3.2 At its heart, Information Governance is about setting information, handling standards and giving us the tools to achieve the standards. The ultimate goal is to ensure our Service and staff are consistent in the way they handle personal and corporate information and avoid duplication of effort, leading to improvements in:
• Information handling activities;
• Service User confidence in our Service;
• Staff training and development.

3.3 The goal of information governance within our organisation is to apply a holistic approach whilst making information available to those who need it, reducing costs where possible and ensuring compliance to GDPR.

3.4 It is therefore of paramount importance to ensure that information is efficiently managed, and that appropriate policies, procedures and management accountability and structures provide a robust governance framework for information management within our Service.

3.5 We recognise the principles of Caldicott and the regulations outlined in the Data Protection Act, Freedom of Information Act and GDPR, and a need for an appropriate balance between openness and confidentiality in the management and use of information.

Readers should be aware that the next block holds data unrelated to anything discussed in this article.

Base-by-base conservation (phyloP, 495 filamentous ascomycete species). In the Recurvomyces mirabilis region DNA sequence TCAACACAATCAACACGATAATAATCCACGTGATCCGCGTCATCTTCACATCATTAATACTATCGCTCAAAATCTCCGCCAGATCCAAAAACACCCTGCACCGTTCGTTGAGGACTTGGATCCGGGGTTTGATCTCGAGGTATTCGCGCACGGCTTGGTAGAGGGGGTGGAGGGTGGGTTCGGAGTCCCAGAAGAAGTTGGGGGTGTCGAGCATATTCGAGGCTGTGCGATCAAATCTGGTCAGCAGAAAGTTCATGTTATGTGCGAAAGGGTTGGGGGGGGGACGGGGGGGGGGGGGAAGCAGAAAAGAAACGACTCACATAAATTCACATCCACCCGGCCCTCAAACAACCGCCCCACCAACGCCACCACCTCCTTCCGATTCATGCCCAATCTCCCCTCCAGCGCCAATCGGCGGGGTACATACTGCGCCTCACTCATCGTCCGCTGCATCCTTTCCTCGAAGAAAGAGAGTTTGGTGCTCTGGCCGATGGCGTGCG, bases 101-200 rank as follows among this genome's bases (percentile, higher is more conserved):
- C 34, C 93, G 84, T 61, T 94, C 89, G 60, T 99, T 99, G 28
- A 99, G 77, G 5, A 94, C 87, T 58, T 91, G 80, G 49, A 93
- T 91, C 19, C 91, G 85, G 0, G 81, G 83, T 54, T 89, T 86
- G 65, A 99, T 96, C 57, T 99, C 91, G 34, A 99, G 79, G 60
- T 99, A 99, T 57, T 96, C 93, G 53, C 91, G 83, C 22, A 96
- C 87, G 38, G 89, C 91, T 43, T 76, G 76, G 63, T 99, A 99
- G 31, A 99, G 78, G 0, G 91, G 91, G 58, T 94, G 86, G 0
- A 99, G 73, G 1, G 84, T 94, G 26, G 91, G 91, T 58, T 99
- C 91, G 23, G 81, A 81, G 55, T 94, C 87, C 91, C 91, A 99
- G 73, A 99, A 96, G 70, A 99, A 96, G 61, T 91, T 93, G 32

4.1 Our Service will adopt the following principals which will be applied to our information governance:
• Open – About information that is non-confidential;
• Secure – Manage sensitive information in a way that protects the user and Service User;
• Legally comply with legislation – As part of the Freedom of information Act, Data Protection Act and General Data Protection Regulation;
• Quality assured – be subject to processes and audits to ensure that the manner in which we handle information is consistent with legal requirements.

4.2 We will use information in accordance with law and best practice.

4.3 With the consent of data subjects we will use information between partner organisations to support the care of Service Users.

4.4 We will maintain policies and procedures to ensure compliance to GDPR and good governance,